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Condo Smarts: Operational elevator a basic requirement

Lack of accessibility can put strata association at risk
Tony Gioventu is the executive director of the Condominium Home Owners Association of B.C. SUBMITTED

Dear Tony: We live in a 22-floor building in Metro Vancouver with two elevators. Owners received notice a week prior that one of our two elevators will be out of commission for two to three months undergoing an overhaul. The work started last week and on Friday night our second elevator failed. The council refused to make an emergency call and waited until Tuesday morning after the long weekend for service.

There are many seniors with accessibility issues, and several people in wheelchairs. Fortunately, there were no medical emergencies over the weekend, but owners were prisoners in their building until Tuesday afternoon when the second elevator was finally operating, and many owners were in a dire situation over groceries running low, and families unable to get out with their children and pets. Basically, no one above the 10th floor left the building for the long weekend. How do we prevent this from happening again?

Ms. M. Wilson

An operational elevator for accessibility is a basic requirement under the B.C. Human Rights Code. Accessibility to multi-family buildings has been an adjudicated dispute on several occasions, and strata corporations have been ordered to accommodate residents to the extent of undue hardship. The argument of being too costly for emergency service is not valid when the service providers are available, the strata corporation negotiated a service agreement including emergency after-hours services, and the owners are funding the operations, including emergencies, through the annual budget and the reserve funds.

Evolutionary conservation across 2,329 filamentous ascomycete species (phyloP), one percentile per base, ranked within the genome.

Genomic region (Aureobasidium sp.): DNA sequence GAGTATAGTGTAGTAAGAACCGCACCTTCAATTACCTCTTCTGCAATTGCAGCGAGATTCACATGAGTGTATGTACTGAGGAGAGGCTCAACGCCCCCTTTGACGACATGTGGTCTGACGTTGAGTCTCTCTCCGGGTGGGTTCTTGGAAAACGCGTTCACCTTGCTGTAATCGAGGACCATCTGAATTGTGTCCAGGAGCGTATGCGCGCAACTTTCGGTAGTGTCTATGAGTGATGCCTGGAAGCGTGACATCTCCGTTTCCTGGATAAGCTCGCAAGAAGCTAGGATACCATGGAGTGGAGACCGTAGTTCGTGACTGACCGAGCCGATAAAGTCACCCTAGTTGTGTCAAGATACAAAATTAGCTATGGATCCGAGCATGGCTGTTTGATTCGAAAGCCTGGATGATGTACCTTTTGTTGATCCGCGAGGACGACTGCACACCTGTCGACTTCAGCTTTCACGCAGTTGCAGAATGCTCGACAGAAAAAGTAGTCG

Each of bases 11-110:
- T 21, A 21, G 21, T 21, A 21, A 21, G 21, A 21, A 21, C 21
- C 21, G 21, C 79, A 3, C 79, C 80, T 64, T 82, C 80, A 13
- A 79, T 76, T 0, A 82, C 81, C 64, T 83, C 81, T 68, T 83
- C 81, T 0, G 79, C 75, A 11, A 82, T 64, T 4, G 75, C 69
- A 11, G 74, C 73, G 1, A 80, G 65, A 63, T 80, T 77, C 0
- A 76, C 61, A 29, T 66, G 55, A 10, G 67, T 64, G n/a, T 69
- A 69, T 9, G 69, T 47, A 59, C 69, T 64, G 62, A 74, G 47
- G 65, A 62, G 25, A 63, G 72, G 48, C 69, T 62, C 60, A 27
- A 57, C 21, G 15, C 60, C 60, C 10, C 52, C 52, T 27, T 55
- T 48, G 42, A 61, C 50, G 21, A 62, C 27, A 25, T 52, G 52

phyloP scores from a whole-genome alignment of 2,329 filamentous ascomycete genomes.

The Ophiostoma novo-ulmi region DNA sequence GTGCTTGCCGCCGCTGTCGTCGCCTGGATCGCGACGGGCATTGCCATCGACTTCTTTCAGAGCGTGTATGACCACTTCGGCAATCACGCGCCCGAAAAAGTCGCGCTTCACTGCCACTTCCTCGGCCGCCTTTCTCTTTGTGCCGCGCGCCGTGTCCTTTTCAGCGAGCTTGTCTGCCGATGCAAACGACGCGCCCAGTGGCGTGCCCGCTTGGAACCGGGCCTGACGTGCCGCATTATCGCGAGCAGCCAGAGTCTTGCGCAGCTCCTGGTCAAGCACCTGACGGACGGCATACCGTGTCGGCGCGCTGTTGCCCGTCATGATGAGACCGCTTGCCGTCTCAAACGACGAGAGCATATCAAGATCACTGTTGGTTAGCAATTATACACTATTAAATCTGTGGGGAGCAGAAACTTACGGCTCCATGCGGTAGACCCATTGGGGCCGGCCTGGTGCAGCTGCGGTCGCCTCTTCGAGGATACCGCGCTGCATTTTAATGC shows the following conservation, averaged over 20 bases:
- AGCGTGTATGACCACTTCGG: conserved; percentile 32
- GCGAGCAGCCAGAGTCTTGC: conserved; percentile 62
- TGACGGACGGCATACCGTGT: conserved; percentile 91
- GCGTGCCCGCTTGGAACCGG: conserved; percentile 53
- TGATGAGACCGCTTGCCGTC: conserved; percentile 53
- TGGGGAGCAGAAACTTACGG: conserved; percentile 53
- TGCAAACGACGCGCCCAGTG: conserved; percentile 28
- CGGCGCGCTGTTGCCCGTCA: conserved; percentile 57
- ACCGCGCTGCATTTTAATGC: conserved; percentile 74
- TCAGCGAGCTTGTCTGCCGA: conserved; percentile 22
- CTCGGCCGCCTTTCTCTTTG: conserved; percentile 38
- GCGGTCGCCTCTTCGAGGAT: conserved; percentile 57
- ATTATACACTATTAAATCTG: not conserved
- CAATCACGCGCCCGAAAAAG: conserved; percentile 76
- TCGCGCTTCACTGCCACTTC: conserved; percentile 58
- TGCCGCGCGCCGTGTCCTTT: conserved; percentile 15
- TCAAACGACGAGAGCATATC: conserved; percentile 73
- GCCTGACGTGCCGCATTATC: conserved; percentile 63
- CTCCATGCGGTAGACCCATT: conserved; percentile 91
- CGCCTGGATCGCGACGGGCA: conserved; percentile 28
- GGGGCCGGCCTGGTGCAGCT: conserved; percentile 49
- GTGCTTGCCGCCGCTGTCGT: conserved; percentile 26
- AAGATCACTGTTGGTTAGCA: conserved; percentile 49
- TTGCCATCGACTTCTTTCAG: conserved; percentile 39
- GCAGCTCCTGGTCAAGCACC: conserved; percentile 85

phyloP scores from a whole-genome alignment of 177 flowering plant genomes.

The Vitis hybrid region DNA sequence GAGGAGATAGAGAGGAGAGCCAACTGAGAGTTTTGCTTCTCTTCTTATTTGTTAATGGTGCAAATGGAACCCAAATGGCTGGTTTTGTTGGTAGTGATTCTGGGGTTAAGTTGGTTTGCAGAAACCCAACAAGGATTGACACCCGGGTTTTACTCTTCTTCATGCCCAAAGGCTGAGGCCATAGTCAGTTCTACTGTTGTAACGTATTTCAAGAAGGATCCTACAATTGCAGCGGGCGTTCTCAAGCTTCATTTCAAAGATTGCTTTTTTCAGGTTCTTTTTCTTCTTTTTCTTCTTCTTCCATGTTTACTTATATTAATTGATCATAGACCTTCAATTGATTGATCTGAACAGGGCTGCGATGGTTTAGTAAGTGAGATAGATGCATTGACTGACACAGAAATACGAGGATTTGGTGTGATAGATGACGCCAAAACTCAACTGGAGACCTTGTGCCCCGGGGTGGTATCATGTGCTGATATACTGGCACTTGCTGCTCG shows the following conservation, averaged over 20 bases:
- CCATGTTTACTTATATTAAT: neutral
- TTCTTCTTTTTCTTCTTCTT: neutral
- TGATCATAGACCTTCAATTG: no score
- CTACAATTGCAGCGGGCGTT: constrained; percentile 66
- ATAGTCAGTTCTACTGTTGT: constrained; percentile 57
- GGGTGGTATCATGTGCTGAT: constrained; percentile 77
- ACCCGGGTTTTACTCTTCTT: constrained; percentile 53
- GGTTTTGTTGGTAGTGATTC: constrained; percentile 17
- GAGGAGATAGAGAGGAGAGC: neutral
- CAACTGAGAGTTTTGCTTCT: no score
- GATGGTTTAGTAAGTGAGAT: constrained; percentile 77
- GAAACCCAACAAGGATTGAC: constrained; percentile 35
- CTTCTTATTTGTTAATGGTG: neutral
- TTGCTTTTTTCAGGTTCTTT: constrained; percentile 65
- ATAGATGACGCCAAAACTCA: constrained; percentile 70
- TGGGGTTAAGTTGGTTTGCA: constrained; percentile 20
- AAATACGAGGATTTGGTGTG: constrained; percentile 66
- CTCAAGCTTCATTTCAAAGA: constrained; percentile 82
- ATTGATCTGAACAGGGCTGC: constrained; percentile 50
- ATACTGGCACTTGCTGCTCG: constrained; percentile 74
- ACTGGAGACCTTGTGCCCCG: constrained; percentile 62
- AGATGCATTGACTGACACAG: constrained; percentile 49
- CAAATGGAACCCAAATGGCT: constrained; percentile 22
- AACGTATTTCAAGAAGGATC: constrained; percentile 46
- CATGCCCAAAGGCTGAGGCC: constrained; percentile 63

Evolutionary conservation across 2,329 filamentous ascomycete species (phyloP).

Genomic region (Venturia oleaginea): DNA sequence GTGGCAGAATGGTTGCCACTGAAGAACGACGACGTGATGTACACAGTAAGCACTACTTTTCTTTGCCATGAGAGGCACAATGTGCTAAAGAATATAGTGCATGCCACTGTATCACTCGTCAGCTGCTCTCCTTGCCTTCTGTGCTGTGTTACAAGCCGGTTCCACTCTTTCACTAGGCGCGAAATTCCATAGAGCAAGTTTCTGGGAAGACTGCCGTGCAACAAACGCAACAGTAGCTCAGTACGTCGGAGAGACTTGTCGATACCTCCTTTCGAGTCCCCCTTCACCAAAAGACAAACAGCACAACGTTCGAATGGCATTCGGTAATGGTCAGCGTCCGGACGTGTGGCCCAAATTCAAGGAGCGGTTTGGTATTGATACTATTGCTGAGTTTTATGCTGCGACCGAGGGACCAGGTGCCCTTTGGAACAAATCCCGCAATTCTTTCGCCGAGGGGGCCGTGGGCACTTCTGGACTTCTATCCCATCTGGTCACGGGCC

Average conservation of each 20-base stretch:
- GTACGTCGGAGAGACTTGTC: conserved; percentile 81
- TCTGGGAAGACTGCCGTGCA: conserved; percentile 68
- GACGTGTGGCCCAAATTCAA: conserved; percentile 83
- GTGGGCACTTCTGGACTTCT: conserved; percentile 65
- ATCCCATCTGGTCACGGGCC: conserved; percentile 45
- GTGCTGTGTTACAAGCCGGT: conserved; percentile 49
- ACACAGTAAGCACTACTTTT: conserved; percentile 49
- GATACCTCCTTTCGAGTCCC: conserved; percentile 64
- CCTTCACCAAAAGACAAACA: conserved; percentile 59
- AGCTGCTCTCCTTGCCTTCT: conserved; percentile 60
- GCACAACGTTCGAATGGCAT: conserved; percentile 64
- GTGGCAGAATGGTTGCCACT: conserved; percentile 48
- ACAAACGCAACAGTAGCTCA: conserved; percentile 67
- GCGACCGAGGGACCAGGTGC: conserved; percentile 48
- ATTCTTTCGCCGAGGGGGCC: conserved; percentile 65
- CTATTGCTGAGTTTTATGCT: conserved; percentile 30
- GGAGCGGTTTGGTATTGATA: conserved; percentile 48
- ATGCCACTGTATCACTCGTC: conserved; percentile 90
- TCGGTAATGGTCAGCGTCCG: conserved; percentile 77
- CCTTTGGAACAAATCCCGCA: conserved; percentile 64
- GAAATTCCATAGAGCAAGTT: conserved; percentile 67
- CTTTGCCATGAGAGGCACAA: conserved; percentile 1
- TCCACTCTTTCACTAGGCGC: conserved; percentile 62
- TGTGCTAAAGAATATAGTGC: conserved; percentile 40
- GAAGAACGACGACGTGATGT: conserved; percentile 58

If an emergency had occurred during the shutdown, first responders such as paramedics would have been seriously restricted in their access, especially if an incident occurred at higher floors. It would have placed an unacceptable obligation on the responders and limit the services that may have been available. If a person experienced a heart attack, stroke, or other medical emergency, a quick response is essential to get to an emergency facility.

Such delays and restrictions of avoidable elevator shut downs may result in dire consequences for residents and significant liability for a strata corporation.

All elevators require routine inspection and maintenance. Depending on the use and type of elevators it may be monthly or quarterly, and may require short-term shutdowns for the safety of the technicians. If there is only one elevator, schedule the maintenance with your service provider to be the same day and time each month to allow residents to plan around these periods.

The Strata Property Act and Bylaws are silent on notice requirements that impact accessibility. If an elevator, or all elevators, are going to be out of service for a one- to three-month period due to a major overhaul, give owners at least 30 days notice if possible of the planned shut down. Owners will at least have an opportunity to find alternative accommodations. Contact your elevator service provider and determine if shorter periods can be negotiated and if ordered parts can be expedited to reduce the down time of your devices.

I would appreciate hearing about other elevator issues as we are experiencing a significant rise in elevator complaints.

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Tony Gioventu is executive director of the Condominium Home Owners Association.